A few weeks ago I took a closer look at a fan from a relatively unknown company by the name of Xilence. Not knowing what to expect I was presently surprised by the quite smooth performance of the fan. They also sent out one of their heatsinks called the Xilent Blade Pro for us to check out. Now that we are past the Christmas craziness, we are going to look and see how it performs compared to the other heatsinks that we have tested in the past. With a similar look to the Gelid Solutions heatsink we tested recently, I don't expect it to outperform the high end heatsinks, but I hope this will be a quite upgrade for a budget rig.
Review Sample Provided by: Xilence
Review by: Wes
Pictures by: Wes
|Socket:||AM2, 754, 939, 940, LGA775, 478|
|Fan Dimensions:||92 x 92 x 38 mm|
|Heatsink Dimensions:||129 x 130 x 75 mm|
|Heatsink Material:||Copper Base, Aluminum fins and heatpipes|
|Net weight:||471.5 g|
|Operating Voltage:||10.8 - 13.2 VDC|
|Rated Current:||0.13 A ± 10% (MAX)|
|Fan Type:||PWM Fan|
|Bearing Type:||Hydro Bearing|
|Fan Speed:||2300 rpm ± 10% (MAX)|
|Max. airflow:||41.5 CFM|
|Noise Level:||19 dB|
Sticking with their black and red theme Xilence packaged the Xilent Blade Pro in a black box with a silver bottom and red top. The front of the box has a window for you to be able to get a closer look at the Xilent Blade Pro, specifically they show off the four heatpipes. The other sides of the box have other good information like the specifications and features. Inside the heatsink was packaged in a clear plastic shell to keep it protected. The instructions and bag of parts could also be found tucked away with the plastic shell. I found the packaging to be more than enough to prevent any damage during shipping as well as open enough to get a good idea of what you are buying.
Our Test RigAbit IN9 32X-MAX 680i Intel Q6600 Quad core CPU B3 stepping running stock clockspeed 4 gigs of A-Data G Series Ram EVGA 8800GTS Video Card 640MB Antec Twelve Hundred Case Antec Quadro 850 Watt Power Supply Lite-On DVD Burner Running Vista Ultimate and XP
Jumping into the installation of the Xilent Blade Pro I was greeted with a pocked sized book for the instructions. All of the pages had clear pictures and instructions, the pictures where even in color! The install started off fairly normally with a backplate installation, I wish there was a better way to secure the heatsinks without having to pull out the motherboard. With the backplate installed I put our thermal paste on and prepared to secure the heatsink. This is when I noticed the extremely small amount of clearance around the thumbscrews used to tighten down the heatsink. I'm used to the clearance being tight, but this time around the size and height of the heatsink left no room at all. It was amazing at all that I was able to get them tightened, but of course I came out with a few to many cuts and scratches.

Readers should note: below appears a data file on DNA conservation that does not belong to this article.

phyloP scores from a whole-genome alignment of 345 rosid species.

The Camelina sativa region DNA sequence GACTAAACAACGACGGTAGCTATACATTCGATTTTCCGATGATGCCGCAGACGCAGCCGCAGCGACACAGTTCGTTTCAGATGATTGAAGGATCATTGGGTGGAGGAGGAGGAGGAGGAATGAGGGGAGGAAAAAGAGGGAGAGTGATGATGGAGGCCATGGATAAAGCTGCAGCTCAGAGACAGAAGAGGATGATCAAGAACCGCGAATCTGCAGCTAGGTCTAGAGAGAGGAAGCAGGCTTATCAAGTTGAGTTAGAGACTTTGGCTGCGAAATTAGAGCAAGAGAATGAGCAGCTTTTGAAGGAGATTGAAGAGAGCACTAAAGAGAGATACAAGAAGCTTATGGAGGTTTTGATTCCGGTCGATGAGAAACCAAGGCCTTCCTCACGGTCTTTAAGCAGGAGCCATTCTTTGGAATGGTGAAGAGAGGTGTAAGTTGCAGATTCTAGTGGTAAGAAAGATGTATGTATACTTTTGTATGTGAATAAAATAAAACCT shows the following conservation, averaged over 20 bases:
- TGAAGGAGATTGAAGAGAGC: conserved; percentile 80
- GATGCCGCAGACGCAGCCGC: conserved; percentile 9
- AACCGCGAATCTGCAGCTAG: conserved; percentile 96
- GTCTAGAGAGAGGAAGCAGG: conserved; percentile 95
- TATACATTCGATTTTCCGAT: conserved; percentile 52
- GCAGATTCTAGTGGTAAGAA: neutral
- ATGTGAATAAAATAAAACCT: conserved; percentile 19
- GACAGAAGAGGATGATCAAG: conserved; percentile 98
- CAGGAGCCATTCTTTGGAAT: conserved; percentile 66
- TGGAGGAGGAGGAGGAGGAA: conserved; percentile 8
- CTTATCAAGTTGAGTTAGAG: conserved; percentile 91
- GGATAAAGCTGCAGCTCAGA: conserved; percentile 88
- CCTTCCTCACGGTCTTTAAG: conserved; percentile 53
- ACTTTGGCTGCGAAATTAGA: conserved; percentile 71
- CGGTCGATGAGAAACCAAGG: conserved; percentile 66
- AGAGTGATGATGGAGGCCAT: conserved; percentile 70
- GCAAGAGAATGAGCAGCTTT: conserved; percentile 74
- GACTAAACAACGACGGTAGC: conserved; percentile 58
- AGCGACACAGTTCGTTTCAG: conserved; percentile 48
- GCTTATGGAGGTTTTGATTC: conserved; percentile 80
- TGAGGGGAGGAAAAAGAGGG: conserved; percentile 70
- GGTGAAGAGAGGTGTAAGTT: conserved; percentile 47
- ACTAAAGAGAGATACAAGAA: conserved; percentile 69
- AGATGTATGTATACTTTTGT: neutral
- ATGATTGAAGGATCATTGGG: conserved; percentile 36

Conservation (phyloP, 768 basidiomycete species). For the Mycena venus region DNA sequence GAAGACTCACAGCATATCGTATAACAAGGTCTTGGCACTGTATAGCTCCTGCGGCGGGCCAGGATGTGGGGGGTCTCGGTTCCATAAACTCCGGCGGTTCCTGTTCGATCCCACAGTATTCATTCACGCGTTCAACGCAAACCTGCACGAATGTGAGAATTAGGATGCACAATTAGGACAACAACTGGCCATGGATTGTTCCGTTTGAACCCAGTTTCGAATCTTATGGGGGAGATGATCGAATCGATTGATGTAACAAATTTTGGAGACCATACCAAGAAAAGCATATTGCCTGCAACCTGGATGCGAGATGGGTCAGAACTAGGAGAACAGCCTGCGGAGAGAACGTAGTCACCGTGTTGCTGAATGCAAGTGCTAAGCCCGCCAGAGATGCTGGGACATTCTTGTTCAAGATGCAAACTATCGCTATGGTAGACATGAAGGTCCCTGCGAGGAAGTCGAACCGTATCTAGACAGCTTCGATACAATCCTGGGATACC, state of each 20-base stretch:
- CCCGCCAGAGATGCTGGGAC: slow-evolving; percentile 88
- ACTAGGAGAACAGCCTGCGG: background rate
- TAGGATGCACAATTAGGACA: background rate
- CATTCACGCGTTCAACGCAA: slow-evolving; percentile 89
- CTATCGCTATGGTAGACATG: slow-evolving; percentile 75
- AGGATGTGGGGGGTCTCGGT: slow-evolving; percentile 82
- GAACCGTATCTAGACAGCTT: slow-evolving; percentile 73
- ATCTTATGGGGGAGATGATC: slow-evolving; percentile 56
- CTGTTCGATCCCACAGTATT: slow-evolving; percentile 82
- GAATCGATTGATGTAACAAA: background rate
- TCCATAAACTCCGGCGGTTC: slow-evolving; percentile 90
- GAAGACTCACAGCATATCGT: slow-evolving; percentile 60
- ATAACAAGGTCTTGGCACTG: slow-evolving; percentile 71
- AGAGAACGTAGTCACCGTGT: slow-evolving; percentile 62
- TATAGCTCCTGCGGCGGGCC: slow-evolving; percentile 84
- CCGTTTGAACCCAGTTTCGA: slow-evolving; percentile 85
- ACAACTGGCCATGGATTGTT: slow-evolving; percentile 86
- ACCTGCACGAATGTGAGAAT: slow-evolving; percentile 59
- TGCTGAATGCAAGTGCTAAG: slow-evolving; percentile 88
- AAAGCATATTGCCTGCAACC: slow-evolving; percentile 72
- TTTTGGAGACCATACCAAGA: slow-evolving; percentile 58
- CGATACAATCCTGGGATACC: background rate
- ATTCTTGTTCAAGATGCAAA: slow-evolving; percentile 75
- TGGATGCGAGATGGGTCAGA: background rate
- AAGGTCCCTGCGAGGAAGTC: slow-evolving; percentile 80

I ran our standard heatsink tests to get an idea of the Xilent Blade Pro's performance compared to other heatsinks we have tested. I ran all of our tests with the room at 70 to stay consistent. Using RealTemp to monitor the core temps I let the computer idle for an hour to get our idle numbers. The Xilent Blade Pro performed worse than the high end coolers but better than the v-1 and the stock cooler at idle. I then loaded up Prime95 on all four cores and warmed everything up a little bit. The load test results were very similar to the idle results. Even though the Xilent Blade Pro didn't perform as well as some of the other heatsinks it was amazingly quite.
Xilence's Xilent Blade Pro didn't perform as well as I had hoped but it would still be a noticeable improvement over a stock cooler. The Xilent did perform well in the noise department as the name suggested. The 92mm fan was silent even when running at full speed and because of Pulse Width Modulation (PWM) the fan only runs as fast as necessary. Unlike the simple installation of a stock Intel cooler I found parts of the installation of the Xilent Blade Pro to be frustrating and even painful. Overall, unless you are looking for a heatsink for a PC that noise is a major concern I would suggest you keep looking, Xilence makes a quality product but I believe the Xilent Blade Pro needs a few adjustments before I would recommend it to anyone.